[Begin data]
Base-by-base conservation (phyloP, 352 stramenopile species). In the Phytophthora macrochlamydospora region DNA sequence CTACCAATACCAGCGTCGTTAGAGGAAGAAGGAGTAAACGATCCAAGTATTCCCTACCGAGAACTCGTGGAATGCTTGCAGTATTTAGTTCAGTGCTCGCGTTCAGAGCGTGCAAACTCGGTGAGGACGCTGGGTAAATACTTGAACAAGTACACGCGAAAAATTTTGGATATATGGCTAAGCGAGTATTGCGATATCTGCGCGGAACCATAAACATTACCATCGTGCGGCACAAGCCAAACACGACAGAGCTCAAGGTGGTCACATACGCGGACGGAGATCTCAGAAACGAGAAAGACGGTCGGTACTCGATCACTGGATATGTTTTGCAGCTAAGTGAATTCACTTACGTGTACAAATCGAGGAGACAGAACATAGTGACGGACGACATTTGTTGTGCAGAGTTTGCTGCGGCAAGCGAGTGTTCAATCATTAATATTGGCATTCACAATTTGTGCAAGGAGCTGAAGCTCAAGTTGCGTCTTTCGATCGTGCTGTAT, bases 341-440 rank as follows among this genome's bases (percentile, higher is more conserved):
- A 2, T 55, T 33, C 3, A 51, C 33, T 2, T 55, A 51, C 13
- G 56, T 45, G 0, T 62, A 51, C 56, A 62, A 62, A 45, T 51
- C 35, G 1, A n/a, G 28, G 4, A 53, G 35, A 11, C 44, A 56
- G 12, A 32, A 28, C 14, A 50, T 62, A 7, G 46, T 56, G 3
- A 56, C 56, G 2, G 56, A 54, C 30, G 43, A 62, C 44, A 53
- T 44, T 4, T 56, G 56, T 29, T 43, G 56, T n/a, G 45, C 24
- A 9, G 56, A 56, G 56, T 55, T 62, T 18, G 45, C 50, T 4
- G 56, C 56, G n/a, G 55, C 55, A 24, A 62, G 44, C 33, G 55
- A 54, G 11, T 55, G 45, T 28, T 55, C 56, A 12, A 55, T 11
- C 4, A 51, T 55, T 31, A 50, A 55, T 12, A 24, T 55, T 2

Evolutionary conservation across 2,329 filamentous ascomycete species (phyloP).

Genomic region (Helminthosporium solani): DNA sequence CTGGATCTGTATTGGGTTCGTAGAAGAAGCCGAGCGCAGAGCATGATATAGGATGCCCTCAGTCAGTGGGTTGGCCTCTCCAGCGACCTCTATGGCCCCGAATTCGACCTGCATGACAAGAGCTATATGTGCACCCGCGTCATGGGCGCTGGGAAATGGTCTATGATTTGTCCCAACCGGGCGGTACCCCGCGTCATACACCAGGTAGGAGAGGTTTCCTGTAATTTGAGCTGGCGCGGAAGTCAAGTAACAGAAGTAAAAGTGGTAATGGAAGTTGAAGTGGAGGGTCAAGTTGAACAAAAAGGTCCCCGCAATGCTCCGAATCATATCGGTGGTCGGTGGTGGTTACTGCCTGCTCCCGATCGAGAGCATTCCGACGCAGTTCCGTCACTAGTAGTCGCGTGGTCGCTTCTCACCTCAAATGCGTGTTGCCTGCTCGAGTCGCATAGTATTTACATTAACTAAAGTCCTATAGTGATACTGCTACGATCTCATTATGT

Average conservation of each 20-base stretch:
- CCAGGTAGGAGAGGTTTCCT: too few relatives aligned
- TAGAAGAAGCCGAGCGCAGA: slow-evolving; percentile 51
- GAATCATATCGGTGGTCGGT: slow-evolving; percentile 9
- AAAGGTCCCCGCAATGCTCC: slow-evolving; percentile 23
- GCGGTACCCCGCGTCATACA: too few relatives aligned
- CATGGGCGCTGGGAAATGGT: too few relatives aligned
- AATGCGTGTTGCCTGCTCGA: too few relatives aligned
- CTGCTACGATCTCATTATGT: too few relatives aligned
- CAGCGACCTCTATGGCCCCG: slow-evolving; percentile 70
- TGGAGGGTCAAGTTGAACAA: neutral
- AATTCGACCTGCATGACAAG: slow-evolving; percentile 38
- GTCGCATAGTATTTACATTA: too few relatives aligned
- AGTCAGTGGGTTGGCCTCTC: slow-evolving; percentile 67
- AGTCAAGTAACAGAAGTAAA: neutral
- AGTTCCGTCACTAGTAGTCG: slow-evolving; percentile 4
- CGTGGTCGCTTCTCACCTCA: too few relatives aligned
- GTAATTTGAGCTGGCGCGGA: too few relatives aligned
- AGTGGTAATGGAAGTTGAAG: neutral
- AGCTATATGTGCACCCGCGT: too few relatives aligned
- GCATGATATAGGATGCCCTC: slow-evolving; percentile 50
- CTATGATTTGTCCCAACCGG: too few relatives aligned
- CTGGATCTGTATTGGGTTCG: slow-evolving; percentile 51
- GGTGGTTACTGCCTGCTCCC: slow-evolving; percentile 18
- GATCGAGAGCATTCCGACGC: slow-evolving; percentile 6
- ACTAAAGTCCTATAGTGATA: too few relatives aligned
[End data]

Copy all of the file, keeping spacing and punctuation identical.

Base-by-base conservation (phyloP, 352 stramenopile species). In the Phytophthora macrochlamydospora region DNA sequence CTACCAATACCAGCGTCGTTAGAGGAAGAAGGAGTAAACGATCCAAGTATTCCCTACCGAGAACTCGTGGAATGCTTGCAGTATTTAGTTCAGTGCTCGCGTTCAGAGCGTGCAAACTCGGTGAGGACGCTGGGTAAATACTTGAACAAGTACACGCGAAAAATTTTGGATATATGGCTAAGCGAGTATTGCGATATCTGCGCGGAACCATAAACATTACCATCGTGCGGCACAAGCCAAACACGACAGAGCTCAAGGTGGTCACATACGCGGACGGAGATCTCAGAAACGAGAAAGACGGTCGGTACTCGATCACTGGATATGTTTTGCAGCTAAGTGAATTCACTTACGTGTACAAATCGAGGAGACAGAACATAGTGACGGACGACATTTGTTGTGCAGAGTTTGCTGCGGCAAGCGAGTGTTCAATCATTAATATTGGCATTCACAATTTGTGCAAGGAGCTGAAGCTCAAGTTGCGTCTTTCGATCGTGCTGTAT, bases 341-440 rank as follows among this genome's bases (percentile, higher is more conserved):
- A 2, T 55, T 33, C 3, A 51, C 33, T 2, T 55, A 51, C 13
- G 56, T 45, G 0, T 62, A 51, C 56, A 62, A 62, A 45, T 51
- C 35, G 1, A n/a, G 28, G 4, A 53, G 35, A 11, C 44, A 56
- G 12, A 32, A 28, C 14, A 50, T 62, A 7, G 46, T 56, G 3
- A 56, C 56, G 2, G 56, A 54, C 30, G 43, A 62, C 44, A 53
- T 44, T 4, T 56, G 56, T 29, T 43, G 56, T n/a, G 45, C 24
- A 9, G 56, A 56, G 56, T 55, T 62, T 18, G 45, C 50, T 4
- G 56, C 56, G n/a, G 55, C 55, A 24, A 62, G 44, C 33, G 55
- A 54, G 11, T 55, G 45, T 28, T 55, C 56, A 12, A 55, T 11
- C 4, A 51, T 55, T 31, A 50, A 55, T 12, A 24, T 55, T 2

Evolutionary conservation across 2,329 filamentous ascomycete species (phyloP).

Genomic region (Helminthosporium solani): DNA sequence CTGGATCTGTATTGGGTTCGTAGAAGAAGCCGAGCGCAGAGCATGATATAGGATGCCCTCAGTCAGTGGGTTGGCCTCTCCAGCGACCTCTATGGCCCCGAATTCGACCTGCATGACAAGAGCTATATGTGCACCCGCGTCATGGGCGCTGGGAAATGGTCTATGATTTGTCCCAACCGGGCGGTACCCCGCGTCATACACCAGGTAGGAGAGGTTTCCTGTAATTTGAGCTGGCGCGGAAGTCAAGTAACAGAAGTAAAAGTGGTAATGGAAGTTGAAGTGGAGGGTCAAGTTGAACAAAAAGGTCCCCGCAATGCTCCGAATCATATCGGTGGTCGGTGGTGGTTACTGCCTGCTCCCGATCGAGAGCATTCCGACGCAGTTCCGTCACTAGTAGTCGCGTGGTCGCTTCTCACCTCAAATGCGTGTTGCCTGCTCGAGTCGCATAGTATTTACATTAACTAAAGTCCTATAGTGATACTGCTACGATCTCATTATGT

Average conservation of each 20-base stretch:
- CCAGGTAGGAGAGGTTTCCT: too few relatives aligned
- TAGAAGAAGCCGAGCGCAGA: slow-evolving; percentile 51
- GAATCATATCGGTGGTCGGT: slow-evolving; percentile 9
- AAAGGTCCCCGCAATGCTCC: slow-evolving; percentile 23
- GCGGTACCCCGCGTCATACA: too few relatives aligned
- CATGGGCGCTGGGAAATGGT: too few relatives aligned
- AATGCGTGTTGCCTGCTCGA: too few relatives aligned
- CTGCTACGATCTCATTATGT: too few relatives aligned
- CAGCGACCTCTATGGCCCCG: slow-evolving; percentile 70
- TGGAGGGTCAAGTTGAACAA: neutral
- AATTCGACCTGCATGACAAG: slow-evolving; percentile 38
- GTCGCATAGTATTTACATTA: too few relatives aligned
- AGTCAGTGGGTTGGCCTCTC: slow-evolving; percentile 67
- AGTCAAGTAACAGAAGTAAA: neutral
- AGTTCCGTCACTAGTAGTCG: slow-evolving; percentile 4
- CGTGGTCGCTTCTCACCTCA: too few relatives aligned
- GTAATTTGAGCTGGCGCGGA: too few relatives aligned
- AGTGGTAATGGAAGTTGAAG: neutral
- AGCTATATGTGCACCCGCGT: too few relatives aligned
- GCATGATATAGGATGCCCTC: slow-evolving; percentile 50
- CTATGATTTGTCCCAACCGG: too few relatives aligned
- CTGGATCTGTATTGGGTTCG: slow-evolving; percentile 51
- GGTGGTTACTGCCTGCTCCC: slow-evolving; percentile 18
- GATCGAGAGCATTCCGACGC: slow-evolving; percentile 6
- ACTAAAGTCCTATAGTGATA: too few relatives aligned